Welcome to the Harvard Library

Congratulations on choosing to write a senior thesis! This guide brings together resources and information to help you as you work though the thesis research and writing process.

Finding a Researchable Question

What is Already Known


Handbooks are a stock-in-trade for academic researchers. Typically, they're edited volumes, with chapters written by authorities -- or recognized experts, and they synthesize current "consensus" thinking around a particular topic, the most widely accepted perspectives on a topic  They usually contain extensive bibliography which you can mine as well.

 

Current Trends & Questions


Literature reviews are essays that help you easily understand—and contextualize—the principal contributions that have been made in your field. They not only track trends over time in the scholarly discussions of a topic, but also synthesize and connect related work. They cite the trailblazers and sometimes the outliers, and they even root out errors of fact or concept. Typically, they include a final section that identifies remaining questions or future directions research might take.

Among the databases for finding literature reviews, we recommend you start with:

  • Annual Reviews offers comprehensive collections of critical reviews by leading scholars.
  • Web of Science can be a powerful tool in uncovering literature reviews. A keyword topic search in Web of Science much like HOLLIS, will return results that you can then sift through using a variety of left-side filter categories.  Under document type, look for the review.
  • Oxford Bibliographies Online provides scholarly annotated bibliographies leading you to key sources on topics in the social sciences and humanities.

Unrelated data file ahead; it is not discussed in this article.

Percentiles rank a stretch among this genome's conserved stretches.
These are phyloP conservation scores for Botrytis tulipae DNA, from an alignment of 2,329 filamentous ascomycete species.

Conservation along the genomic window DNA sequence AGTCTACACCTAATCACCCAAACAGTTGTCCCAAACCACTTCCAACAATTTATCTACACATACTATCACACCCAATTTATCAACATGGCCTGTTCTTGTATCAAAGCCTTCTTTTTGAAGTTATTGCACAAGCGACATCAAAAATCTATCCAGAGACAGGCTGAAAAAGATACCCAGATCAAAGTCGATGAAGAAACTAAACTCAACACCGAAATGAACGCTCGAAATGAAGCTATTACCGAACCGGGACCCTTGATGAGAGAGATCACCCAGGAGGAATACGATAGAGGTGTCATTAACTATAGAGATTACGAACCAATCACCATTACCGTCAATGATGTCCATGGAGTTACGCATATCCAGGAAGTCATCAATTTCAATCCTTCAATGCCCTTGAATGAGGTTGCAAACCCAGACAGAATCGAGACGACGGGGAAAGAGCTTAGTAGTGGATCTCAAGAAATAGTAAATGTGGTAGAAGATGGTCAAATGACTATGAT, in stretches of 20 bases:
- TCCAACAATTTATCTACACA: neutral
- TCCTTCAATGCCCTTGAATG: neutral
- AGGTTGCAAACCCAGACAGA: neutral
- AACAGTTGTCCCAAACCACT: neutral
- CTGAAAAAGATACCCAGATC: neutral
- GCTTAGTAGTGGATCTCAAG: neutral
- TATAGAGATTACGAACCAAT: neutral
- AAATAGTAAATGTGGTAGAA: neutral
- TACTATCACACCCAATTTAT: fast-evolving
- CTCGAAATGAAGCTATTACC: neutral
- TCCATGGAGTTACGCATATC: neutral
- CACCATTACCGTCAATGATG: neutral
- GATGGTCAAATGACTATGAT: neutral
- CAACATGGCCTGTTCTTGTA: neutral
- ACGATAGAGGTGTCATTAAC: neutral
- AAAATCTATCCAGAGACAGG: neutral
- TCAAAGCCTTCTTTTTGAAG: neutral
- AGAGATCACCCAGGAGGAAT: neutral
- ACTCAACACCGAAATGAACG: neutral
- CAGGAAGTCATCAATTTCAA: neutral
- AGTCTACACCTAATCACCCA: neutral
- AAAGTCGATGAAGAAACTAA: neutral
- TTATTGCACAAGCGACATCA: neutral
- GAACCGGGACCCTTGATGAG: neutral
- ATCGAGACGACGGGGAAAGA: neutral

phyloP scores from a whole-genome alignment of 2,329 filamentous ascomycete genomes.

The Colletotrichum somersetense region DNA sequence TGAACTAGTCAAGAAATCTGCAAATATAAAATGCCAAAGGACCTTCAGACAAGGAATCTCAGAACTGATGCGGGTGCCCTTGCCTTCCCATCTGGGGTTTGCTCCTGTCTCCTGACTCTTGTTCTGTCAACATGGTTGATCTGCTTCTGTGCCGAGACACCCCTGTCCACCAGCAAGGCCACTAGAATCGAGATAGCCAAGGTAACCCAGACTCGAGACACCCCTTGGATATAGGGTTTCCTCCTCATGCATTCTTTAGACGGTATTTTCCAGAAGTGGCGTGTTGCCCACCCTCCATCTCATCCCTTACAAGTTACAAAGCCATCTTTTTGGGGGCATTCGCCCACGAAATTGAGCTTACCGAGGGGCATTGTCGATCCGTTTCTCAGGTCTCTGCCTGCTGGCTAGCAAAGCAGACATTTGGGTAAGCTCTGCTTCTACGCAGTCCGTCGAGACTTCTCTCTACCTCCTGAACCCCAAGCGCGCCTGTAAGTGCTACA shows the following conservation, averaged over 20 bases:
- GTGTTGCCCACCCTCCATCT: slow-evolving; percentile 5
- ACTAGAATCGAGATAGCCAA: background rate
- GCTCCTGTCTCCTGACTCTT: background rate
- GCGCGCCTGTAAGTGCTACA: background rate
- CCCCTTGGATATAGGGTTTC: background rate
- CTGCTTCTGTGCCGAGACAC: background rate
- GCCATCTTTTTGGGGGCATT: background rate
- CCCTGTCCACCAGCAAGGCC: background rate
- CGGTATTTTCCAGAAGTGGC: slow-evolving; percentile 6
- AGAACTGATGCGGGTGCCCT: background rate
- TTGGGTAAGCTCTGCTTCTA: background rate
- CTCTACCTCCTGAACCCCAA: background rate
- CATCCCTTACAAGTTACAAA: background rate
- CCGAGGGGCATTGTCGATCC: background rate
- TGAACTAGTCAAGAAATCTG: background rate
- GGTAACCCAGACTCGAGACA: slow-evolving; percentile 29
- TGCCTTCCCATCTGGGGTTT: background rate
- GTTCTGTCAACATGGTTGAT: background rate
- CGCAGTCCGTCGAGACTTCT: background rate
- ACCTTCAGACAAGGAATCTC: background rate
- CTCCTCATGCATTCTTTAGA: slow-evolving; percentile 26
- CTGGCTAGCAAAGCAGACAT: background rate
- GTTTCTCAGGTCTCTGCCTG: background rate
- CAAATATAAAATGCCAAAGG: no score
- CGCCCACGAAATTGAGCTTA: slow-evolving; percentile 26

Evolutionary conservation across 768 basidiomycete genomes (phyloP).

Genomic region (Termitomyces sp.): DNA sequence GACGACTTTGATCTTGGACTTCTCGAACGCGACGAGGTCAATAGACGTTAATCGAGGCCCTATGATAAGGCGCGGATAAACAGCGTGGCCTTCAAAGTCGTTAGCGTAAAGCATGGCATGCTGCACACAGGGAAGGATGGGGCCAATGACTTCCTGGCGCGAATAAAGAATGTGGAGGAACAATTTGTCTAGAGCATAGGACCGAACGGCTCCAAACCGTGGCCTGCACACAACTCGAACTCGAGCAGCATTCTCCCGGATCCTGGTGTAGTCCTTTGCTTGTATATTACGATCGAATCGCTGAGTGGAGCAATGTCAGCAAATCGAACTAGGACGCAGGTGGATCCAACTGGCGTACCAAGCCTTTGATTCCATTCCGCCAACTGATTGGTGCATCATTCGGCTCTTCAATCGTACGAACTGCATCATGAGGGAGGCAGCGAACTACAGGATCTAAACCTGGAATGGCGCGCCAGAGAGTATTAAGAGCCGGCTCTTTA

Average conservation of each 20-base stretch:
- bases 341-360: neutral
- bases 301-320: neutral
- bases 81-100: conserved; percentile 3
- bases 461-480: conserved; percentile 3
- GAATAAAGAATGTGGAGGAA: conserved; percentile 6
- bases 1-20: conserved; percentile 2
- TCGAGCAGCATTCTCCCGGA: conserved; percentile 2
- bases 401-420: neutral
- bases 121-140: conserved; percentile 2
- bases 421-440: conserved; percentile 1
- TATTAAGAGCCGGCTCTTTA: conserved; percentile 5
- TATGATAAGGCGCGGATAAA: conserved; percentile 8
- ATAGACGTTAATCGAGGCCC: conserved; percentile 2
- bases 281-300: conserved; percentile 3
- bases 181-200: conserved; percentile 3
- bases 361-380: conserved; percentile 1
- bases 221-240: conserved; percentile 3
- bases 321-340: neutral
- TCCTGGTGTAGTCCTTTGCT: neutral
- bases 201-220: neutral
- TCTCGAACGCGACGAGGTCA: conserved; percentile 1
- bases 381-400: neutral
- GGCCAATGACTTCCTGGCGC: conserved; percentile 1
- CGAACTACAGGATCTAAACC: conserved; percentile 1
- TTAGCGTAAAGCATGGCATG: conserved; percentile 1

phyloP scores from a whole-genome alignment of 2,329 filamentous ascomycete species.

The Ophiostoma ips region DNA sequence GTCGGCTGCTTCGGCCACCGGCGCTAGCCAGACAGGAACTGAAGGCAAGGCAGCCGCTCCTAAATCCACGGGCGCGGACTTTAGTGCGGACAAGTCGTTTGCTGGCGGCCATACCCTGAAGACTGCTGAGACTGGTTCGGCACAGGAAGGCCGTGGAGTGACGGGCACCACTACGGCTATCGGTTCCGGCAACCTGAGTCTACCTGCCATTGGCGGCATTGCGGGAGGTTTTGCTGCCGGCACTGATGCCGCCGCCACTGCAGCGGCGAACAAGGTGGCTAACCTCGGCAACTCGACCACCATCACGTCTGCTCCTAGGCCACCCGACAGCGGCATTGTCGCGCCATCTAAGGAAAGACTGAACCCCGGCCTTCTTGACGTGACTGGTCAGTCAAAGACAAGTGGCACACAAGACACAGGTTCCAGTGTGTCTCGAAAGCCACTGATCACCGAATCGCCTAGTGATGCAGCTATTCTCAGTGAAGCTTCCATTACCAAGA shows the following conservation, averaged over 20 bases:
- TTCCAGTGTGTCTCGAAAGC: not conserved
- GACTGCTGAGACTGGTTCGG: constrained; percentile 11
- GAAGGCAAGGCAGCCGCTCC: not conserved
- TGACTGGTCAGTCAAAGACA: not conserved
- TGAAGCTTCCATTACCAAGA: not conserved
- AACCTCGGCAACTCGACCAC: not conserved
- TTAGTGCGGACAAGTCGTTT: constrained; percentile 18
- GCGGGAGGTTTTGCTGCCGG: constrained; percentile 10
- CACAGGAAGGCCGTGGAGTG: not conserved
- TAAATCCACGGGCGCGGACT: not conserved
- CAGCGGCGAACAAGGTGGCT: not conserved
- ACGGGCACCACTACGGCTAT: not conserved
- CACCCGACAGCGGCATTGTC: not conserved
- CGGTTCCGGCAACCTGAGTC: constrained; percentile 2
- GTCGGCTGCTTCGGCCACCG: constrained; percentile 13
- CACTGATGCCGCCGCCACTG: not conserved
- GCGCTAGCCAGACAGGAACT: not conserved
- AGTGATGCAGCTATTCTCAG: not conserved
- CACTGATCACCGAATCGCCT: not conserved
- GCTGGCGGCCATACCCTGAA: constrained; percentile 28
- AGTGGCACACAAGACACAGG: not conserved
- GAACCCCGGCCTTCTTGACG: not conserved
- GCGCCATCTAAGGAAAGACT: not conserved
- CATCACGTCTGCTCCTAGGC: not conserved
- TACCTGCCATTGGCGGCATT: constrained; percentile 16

Prioritizing My Reading
 

  • Oxford Bibliographies Online combine the best features of the annotated bibliography with an authoritative subject encyclopedia. Entries identify key contributions to a topic, idea, person, or event and indicate the value of the work. 

Finding Scholarly Resources in Your Field

Research Guide:


Key Databases:


Library Research Contact:

Susan Gilman, Librarian for Tozzer Library

Research Guide:

Key Databases:


Library Research Contact:

Diane Sredl, Data Reference Librarian

Research Guide:

Key Databases:


Library Research Contact:

Fred Burchsted, Research Librarian

Anna Assogba, Research Librarian

Research Guide:


Key Databases:

Library Research Contact:

Kathleen Sheehan, Research Librarian

Research Guide:


Key Databases:


Library Research Contact:

Kathleen Sheehan, Research Librarian

Social Studies tends to be so interdisciplinary that it's sometimes hard to offer students  a "one-size fits all" starting point.  

Research Guides:

  • Research Guides for Social Studies 98 (junior tutorials) may also cover -- broadly speaking -- an area of interest and you may find some leads there. But the 1:1 consult often can't be beat for  locating the databases and the primary sources that are  best suited to your project! 


Key Databases:

Library Research Contact:

Sue Gilroy, Liaison to Social Studies, Lamont Library

Research Guide:


Key Database:


Library Research Contact:

Kathleen Sheehan, Research Librarian

Michael Leach, Head, Collection Development, Cabot Library

Helpful Library Services & Tools

Credits

The contents of this Guide are drawn largely from other Guides authored by Sue Gilroy, Librarian for Undergraduate Writing Programs and Liaison to Social Studies.